Free Career Advice Doesn’t Always = Good Career Advice

I know there’s a bit of sweet irony in my questioning the value of free career advice when I’ve also been giving it away through my blog posts.

I know there’s a bit of sweet irony in my questioning the value of free career advice when I’ve also been giving it away through my blog posts. But what concerns me actually isn’t the fact that it’s free, it’s the quality of the advice (or lack thereof) many self-reported career experts are dishing out and the fact that many job seekers have a hard time telling the good from the bad.


During your job search, you should always seek out multiple data points to corroborate or refute the advice you get from any single source. For example, I once followed a faculty member who was speaking to a group of about 150 college students and overheard this person suggesting that what you wear to an interview really doesn’t matter because you really want them to hire you for your mind, not because of the way you’re dressed. As a faculty member that might be true, but that doesn’t necessarily mean that advice will work for most of the soon-to-be college graduates who were in attendance. In the majority of cases, interviewers are going to care about whether or not you’re dressed professionally.

Be cautious of any and all “top 10” lists and free eNewsletters. A job seeker recently asked me if I thought the strategies for getting past the screening phase of the interview process that were included in a recent email blast actually worked. Maybe I’m out of touch, but I don’t think writing “PERSONAL & CONFIDENTIAL” on the lower left corner of an envelope will increase your chances of getting past the hiring manager or human resources representative’s administrative assistant—especially since most companies point applicants to their website. The article also suggested hand writing versus typing the envelope—does that really matter? Really? The same advice my mom gave me 22 years ago? With all of the things recruiters have to pay attention to during the hiring process, I’d like to think they’re not going to burn too many calories on whether you cranked out an envelope on your printer or decided to showcase your cursive writing skills.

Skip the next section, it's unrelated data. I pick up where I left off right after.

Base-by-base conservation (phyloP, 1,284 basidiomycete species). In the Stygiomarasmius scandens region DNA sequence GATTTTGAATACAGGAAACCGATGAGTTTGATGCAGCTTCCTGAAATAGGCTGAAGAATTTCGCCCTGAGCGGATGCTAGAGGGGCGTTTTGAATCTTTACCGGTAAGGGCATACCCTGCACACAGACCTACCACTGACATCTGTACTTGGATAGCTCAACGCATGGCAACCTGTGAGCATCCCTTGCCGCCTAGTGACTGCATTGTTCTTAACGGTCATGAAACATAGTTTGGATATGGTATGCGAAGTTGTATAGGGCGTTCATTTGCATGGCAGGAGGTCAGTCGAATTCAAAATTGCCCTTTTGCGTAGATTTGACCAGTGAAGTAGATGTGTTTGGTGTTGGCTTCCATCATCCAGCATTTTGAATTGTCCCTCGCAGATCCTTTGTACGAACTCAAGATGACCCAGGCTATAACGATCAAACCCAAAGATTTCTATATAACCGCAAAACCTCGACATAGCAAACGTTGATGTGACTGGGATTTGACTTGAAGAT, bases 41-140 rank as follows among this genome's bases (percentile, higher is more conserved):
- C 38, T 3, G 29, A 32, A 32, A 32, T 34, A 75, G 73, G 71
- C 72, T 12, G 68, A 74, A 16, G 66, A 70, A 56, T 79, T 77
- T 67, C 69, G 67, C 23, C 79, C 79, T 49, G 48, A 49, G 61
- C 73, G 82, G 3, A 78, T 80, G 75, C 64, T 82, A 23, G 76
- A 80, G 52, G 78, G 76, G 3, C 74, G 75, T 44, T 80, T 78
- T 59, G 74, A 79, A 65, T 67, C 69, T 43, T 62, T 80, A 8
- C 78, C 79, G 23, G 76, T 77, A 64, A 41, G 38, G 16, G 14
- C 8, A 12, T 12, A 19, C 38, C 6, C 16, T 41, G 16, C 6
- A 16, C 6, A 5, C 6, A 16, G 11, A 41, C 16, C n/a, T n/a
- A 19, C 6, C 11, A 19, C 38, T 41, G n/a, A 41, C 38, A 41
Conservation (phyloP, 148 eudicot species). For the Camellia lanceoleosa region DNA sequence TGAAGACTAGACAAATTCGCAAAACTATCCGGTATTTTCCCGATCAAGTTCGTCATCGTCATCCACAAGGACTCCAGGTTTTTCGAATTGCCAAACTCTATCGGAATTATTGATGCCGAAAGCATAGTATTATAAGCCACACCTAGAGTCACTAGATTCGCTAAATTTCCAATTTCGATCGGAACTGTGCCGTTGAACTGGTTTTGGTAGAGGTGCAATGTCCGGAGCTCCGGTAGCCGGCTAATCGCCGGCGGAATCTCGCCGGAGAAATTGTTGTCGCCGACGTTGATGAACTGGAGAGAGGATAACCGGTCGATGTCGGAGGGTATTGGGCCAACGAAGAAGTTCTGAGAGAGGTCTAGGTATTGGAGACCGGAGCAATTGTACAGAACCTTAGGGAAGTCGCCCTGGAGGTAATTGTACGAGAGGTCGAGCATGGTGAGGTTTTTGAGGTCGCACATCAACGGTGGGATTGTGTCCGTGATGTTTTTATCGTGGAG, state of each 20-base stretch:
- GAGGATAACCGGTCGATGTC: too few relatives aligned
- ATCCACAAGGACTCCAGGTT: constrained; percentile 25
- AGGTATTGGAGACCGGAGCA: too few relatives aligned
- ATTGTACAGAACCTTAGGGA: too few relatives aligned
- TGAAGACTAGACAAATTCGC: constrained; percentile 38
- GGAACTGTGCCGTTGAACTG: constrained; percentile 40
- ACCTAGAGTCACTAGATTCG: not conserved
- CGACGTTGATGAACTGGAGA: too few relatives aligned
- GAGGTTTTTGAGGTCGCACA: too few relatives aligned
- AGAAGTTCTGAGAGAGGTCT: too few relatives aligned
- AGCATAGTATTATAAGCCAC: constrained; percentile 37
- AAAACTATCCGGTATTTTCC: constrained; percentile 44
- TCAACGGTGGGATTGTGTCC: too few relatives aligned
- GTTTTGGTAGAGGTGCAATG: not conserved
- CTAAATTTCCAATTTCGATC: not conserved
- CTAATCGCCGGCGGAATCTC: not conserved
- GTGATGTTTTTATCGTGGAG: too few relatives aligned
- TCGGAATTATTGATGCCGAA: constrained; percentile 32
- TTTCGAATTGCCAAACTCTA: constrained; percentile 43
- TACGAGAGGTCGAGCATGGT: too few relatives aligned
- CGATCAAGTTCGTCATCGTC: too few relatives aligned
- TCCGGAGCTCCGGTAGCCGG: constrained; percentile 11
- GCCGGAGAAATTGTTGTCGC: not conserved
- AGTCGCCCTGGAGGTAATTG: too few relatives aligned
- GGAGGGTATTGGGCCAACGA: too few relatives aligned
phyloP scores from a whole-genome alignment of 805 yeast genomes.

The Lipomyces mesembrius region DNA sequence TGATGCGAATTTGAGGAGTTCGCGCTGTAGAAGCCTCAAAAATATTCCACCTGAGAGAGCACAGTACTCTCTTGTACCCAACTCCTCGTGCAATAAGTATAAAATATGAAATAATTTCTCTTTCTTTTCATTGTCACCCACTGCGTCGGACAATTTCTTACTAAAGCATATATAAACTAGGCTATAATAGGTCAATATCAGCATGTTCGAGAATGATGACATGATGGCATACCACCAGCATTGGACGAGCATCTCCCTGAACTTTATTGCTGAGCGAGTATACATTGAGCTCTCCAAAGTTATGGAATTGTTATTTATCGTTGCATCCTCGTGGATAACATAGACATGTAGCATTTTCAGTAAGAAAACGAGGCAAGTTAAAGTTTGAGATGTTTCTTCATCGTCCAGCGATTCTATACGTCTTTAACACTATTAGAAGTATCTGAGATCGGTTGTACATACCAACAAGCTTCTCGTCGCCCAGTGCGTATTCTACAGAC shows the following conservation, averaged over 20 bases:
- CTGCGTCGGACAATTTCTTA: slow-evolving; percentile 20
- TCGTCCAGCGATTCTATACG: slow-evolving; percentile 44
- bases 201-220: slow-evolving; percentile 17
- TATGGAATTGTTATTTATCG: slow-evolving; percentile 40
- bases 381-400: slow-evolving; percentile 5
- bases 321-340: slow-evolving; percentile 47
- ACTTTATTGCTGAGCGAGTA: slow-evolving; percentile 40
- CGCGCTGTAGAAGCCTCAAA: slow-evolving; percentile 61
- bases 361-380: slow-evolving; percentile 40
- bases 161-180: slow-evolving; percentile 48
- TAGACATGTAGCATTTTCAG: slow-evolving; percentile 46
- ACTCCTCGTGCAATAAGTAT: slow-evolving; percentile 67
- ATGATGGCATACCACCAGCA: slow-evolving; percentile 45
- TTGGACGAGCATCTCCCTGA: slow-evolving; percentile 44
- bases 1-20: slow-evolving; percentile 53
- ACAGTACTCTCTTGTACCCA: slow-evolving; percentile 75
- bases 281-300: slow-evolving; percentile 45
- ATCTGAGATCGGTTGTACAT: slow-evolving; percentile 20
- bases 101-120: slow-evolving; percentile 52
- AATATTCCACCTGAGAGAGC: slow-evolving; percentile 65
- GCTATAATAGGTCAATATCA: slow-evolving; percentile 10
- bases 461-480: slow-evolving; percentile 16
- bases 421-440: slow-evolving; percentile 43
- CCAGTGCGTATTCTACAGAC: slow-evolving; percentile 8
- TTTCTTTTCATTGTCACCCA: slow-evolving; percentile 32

Unfortunately, it’s not always easy to sift through all of the career advice out there to tell what works and what doesn’t. Before jumping on the nine free tips for getting your resume noticed by potential recruiters, get feedback from a few other sources. When you do, you’ll have more information at hand and that will help you make a more informed decision.

And since we’re on the topic, what’s the worst career advice you’ve ever gotten?  

Shawn Graham is Director of MBA Career Services at the University of Pittsburgh and author of Courting Your Career: Match Yourself with the Perfect Job(

About the author

Shawn Graham partners with small businesses to create, implement, and manage performance-driven marketing strategies. His knowledge base includes media relations, business development, customer engagement, web marketing, and strategic planning.